Data has become a huge asset for businesses in the digital age, making regulatory compliance a competitive differentiator for many modern companies. And as both regulations and data threats have become increasingly complex, GRC professionals' skill sets have become a prized commodity.
Compensation for these professionals seems to be keeping up with the trend, according to TechTarget's 2015 Annual IT Salary and Careers Survey. From a sample size of 176 respondents who selected "Compliance" when asked to select the top three technology areas that occupy the most of their time, the average salary reported was $107,888. Fifty percent received a raise in 2015, and 54% anticipate a raise in 2016.
The lucky IT compliance management professionals are getting more resources, too, with 33% saying IT budgets increased in 2015, and 38% reporting additional staffing in their departments. These employees have taken on much more responsibility in recent years: In addition to risk management, GRC professionals are often responsible for the administration and development of the company's technology platform and associated IT processes, said Marci McCarthy, CEO and Chairman of ISE Talent and CEO and president of T.E.N.
"Additionally, they're responsible for configuring, maintaining and reporting on the technology platform and its subsequent data," McCarthy said. "Other duties may include liaising with various business groups for the identification, remediation and tracking of organizational risks and vulnerabilities."
IT compliance management pros 'satisfied'
The heightened profile and additional responsibilities have not had a negative impact on satisfaction, however: 68% reported they were "satisfied" with their current position. In the next three to five years, 41% said they want to move up within their current company or department, and only 14% are seeking employment for a larger company.
Professionals' IT compliance management experience has become invaluable to companies as regulatory compliance rules have spread across industries, said Geoff Harris, CEO of Alderbridge and International board director of the Information Systems Security Association.
"Organizations are having to demonstrate to regulators and regulatory bodies that they are compliant, and they need people to do that," Harris said.
To fill the gap, companies have turned to a wide range of departments and potential skill sets, Harris said. Corporate risk specialists and IT professionals, for example, are increasingly tapped to fill GRC responsibilities and help maintain regulatory compliance.
"I think there is quite a good flow of candidates, generally, and from across professions that move into this area," Harris said. "I see people moving across from all sorts of areas, from within cybersecurity but also other areas -- moving across to take on those roles."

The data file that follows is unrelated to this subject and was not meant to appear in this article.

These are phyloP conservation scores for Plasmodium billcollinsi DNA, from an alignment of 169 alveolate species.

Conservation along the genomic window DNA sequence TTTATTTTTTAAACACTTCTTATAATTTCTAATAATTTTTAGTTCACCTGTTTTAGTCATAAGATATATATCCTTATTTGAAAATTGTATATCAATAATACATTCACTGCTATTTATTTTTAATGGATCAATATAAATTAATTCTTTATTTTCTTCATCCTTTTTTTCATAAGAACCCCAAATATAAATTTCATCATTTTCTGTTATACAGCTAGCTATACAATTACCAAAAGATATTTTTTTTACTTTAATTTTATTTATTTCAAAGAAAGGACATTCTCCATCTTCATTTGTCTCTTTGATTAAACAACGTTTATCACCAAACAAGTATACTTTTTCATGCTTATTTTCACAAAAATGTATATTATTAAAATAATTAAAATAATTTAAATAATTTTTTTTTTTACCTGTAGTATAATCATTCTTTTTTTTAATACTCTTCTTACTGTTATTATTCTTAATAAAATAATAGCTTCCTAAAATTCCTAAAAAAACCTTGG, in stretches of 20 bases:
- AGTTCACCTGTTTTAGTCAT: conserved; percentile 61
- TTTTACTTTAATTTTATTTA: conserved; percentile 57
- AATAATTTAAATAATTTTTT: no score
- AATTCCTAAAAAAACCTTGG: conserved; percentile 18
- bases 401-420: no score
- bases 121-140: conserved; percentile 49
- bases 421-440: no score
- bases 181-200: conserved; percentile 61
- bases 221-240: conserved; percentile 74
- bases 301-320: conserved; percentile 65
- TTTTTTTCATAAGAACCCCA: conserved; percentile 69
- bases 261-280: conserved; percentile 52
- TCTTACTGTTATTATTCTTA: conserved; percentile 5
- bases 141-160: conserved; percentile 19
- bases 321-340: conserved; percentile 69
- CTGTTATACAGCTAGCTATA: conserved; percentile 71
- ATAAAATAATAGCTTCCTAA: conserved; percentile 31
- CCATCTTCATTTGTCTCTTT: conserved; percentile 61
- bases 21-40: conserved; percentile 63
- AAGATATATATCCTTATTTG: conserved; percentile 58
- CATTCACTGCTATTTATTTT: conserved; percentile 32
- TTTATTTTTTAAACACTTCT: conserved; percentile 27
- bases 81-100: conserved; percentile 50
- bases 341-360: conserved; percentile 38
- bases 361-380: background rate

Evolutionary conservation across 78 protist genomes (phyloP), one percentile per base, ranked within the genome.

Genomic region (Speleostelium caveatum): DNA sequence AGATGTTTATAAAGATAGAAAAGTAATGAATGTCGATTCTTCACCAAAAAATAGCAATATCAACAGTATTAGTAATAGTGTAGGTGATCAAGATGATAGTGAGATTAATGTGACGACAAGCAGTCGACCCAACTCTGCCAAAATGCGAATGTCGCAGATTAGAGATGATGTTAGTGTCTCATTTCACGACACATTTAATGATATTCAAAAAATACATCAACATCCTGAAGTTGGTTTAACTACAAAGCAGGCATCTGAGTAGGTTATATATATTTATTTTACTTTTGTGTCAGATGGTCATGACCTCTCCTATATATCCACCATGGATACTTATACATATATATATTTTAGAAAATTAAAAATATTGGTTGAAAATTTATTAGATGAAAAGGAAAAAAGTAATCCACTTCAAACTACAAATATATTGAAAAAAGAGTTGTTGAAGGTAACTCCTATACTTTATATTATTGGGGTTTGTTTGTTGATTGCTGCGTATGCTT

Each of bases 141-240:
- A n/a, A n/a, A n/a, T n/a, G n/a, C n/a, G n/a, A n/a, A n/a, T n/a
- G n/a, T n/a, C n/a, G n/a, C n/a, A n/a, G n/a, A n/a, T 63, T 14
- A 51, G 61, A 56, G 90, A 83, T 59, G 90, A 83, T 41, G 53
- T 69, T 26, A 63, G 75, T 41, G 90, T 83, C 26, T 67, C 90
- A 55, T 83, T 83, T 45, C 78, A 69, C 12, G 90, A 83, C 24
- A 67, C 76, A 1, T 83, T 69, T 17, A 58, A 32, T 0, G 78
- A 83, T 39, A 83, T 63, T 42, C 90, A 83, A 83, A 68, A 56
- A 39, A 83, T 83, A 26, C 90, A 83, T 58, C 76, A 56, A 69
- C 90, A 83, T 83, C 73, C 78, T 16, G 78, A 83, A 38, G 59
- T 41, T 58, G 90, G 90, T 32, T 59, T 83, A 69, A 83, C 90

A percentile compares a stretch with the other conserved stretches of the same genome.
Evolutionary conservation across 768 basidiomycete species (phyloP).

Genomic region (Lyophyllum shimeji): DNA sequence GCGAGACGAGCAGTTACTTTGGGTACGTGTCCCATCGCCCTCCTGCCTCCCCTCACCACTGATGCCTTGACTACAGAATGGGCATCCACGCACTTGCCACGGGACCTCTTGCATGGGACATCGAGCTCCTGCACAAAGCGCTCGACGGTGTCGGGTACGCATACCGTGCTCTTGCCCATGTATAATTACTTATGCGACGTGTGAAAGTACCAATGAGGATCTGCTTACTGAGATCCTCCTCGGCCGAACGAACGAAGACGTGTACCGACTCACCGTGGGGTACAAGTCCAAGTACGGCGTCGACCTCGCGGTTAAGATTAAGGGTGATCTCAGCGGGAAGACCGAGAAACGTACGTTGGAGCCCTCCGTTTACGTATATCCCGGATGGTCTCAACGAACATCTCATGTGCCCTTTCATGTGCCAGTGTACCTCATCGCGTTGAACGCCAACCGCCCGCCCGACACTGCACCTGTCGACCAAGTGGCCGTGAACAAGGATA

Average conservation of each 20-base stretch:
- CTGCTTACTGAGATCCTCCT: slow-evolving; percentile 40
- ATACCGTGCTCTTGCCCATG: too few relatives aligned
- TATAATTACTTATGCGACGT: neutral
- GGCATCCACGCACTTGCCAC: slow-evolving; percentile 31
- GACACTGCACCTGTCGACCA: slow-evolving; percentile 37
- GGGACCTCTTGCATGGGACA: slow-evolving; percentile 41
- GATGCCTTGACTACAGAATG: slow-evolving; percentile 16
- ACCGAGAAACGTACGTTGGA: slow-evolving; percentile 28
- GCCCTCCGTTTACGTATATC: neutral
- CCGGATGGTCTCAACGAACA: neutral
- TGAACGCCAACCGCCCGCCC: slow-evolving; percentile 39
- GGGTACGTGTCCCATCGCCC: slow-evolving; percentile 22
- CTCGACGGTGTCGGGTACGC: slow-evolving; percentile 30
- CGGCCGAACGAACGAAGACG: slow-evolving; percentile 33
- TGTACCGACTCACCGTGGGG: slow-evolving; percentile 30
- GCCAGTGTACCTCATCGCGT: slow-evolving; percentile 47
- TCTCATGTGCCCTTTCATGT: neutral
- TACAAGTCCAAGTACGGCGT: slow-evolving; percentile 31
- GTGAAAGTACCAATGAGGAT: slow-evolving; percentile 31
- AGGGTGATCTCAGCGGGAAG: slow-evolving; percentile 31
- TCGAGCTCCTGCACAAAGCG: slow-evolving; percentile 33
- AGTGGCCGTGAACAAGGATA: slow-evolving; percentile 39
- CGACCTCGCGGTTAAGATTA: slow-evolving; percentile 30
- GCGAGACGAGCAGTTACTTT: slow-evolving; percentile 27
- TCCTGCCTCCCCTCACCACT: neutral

GRC remains a top concern
Not surprisingly, the respondents that specialize in regulatory compliance reported that their top "areas of greatest concern" in 2015 were compliance, security and risk management. These issues aren't going away, either: In 2016, many predict that their work projects will focus on compliance (67%) and security (44%).
Companies have sometimes struggled to keep processes up to speed as large data volumes have caused big GRC complications. The combination increased data threats; well-publicized breaches and new regulations have forced companies to develop detailed security programs on the fly -- and the staff to go with it, McCarthy added.
"As a result, most face a steep learning curve regarding hiring best practices, understanding qualifications and offering competitive compensation packages," McCarthy said.
In the face of these increased responsibilities, the moods at survey respondents' IT departments seem divided between optimistic and neutral: 36% described the mood as "optimistic," but 38% report being "neither optimistic nor pessimistic." The 2016 outlook seems a bit more positive, with 38% predicting the mood will be more optimistic next year, while 31% said it would be "neither optimistic nor pessimistic."
As for the regulatory compliance professionals who were more pessimistic about their IT department's mood, ineffective management (68%) and limited career advancement (53%) were cited as the biggest reasons for the increased feelings of pessimism.
Those with a more pessimistic view should take solace that their career opportunities will likely continue to expand in the near future: Demand for GRC professionals will only increase, McCarthy said, especially at larger organizations. But when it comes to GRC staffing, human resource and talent management organizations are at a crossroads, she added.
"They have a task and a mission to fill these positions," McCarthy said. "However, these jobs are not very easy ones to fill. They're not like general IT jobs, and many of them are very specialized and require specific kinds of industry backgrounds."
Read more from the TechTarget IT Salary and Careers Survey: IT salary survey shows differences in pay according to IT role, and business intelligence, big data professionals are ahead of peers on pay. Then, check out SearchCompliance's top 10 2015 compliance stories.